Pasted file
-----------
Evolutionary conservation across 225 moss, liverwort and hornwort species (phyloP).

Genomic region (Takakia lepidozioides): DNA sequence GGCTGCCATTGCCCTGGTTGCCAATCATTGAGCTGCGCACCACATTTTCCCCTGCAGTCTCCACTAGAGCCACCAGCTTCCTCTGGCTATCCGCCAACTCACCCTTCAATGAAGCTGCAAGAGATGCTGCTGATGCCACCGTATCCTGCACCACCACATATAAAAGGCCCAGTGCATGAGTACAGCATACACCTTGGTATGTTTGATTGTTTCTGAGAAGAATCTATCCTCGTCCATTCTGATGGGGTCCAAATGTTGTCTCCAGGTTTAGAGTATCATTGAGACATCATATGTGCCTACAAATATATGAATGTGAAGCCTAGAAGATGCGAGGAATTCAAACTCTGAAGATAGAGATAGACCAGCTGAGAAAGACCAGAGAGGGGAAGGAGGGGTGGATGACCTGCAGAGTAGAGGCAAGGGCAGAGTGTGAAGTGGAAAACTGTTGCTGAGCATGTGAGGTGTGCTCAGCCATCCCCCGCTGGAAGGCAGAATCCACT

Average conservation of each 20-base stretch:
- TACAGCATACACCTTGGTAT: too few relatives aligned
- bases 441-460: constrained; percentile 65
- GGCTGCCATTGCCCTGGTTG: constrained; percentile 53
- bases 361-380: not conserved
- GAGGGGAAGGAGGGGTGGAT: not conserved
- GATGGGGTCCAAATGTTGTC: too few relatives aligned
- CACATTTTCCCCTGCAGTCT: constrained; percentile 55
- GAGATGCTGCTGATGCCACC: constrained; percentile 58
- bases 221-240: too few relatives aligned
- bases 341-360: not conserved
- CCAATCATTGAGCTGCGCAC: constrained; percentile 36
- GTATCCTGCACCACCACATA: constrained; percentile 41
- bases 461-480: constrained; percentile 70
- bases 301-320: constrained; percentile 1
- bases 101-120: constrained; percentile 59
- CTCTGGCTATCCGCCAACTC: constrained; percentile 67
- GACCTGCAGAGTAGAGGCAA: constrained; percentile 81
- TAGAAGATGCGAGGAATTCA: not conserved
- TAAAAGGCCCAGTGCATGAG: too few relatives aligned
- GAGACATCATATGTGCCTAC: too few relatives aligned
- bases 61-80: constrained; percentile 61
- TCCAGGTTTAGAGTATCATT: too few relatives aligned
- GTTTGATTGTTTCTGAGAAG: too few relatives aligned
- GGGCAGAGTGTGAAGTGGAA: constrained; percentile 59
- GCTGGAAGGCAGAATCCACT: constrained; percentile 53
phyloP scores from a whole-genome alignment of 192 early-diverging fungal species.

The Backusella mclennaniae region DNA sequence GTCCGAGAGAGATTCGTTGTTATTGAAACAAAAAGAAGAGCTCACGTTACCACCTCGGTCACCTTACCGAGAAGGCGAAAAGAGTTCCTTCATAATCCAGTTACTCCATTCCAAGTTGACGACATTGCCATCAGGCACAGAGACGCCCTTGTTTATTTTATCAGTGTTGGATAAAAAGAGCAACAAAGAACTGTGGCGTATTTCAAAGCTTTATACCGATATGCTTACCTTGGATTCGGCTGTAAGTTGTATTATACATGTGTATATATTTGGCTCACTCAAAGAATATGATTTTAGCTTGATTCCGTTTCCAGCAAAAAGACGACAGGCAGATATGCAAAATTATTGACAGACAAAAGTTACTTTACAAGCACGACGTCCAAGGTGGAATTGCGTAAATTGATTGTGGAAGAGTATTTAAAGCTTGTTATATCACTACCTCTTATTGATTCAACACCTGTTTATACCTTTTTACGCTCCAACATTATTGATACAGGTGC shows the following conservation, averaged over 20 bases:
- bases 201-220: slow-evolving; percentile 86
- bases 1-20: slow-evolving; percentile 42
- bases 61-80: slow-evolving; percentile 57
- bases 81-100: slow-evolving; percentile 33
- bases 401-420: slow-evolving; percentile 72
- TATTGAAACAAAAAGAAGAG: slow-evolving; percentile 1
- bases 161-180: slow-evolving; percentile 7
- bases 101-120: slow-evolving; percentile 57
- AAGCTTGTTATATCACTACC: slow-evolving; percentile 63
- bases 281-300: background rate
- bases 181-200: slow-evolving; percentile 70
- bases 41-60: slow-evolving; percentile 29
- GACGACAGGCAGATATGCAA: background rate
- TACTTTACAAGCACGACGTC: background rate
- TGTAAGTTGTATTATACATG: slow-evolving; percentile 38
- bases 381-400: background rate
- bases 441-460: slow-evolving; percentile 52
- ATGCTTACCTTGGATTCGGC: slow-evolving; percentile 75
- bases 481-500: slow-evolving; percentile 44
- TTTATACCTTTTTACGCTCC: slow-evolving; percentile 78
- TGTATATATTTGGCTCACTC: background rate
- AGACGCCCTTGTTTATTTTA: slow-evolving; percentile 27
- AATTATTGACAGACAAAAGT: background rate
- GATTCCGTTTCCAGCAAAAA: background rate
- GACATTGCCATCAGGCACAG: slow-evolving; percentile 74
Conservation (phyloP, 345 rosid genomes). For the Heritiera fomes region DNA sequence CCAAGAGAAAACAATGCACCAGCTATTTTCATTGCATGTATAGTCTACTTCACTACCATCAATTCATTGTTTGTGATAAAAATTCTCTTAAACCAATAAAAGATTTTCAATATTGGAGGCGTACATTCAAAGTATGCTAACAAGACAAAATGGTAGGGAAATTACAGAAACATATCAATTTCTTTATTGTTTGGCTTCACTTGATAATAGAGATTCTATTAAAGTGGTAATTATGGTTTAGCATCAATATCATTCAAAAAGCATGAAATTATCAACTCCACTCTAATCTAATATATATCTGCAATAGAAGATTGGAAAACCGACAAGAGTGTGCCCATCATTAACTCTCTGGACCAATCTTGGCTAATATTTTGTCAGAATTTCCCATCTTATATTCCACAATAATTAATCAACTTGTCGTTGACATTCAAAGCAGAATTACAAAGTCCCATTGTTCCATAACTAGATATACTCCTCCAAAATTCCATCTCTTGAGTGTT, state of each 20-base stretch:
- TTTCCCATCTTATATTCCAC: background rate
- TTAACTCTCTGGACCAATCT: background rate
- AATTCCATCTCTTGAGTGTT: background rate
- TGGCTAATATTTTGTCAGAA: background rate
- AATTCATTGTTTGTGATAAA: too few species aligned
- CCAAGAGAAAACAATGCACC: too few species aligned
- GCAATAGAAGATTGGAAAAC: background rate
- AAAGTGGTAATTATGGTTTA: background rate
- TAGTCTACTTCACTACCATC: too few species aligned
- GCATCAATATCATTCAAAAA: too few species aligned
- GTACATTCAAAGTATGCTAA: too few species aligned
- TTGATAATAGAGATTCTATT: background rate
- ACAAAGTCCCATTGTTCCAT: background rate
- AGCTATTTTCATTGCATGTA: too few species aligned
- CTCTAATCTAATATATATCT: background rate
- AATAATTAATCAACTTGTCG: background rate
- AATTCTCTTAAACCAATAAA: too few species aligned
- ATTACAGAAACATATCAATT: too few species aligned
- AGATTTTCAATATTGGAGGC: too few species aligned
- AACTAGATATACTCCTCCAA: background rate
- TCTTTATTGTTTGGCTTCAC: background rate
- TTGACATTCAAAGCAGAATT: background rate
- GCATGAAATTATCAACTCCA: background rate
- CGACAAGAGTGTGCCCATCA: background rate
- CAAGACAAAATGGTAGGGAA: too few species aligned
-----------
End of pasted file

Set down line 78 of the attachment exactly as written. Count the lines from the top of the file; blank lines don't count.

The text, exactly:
- TTGACATTCAAAGCAGAATT: background rate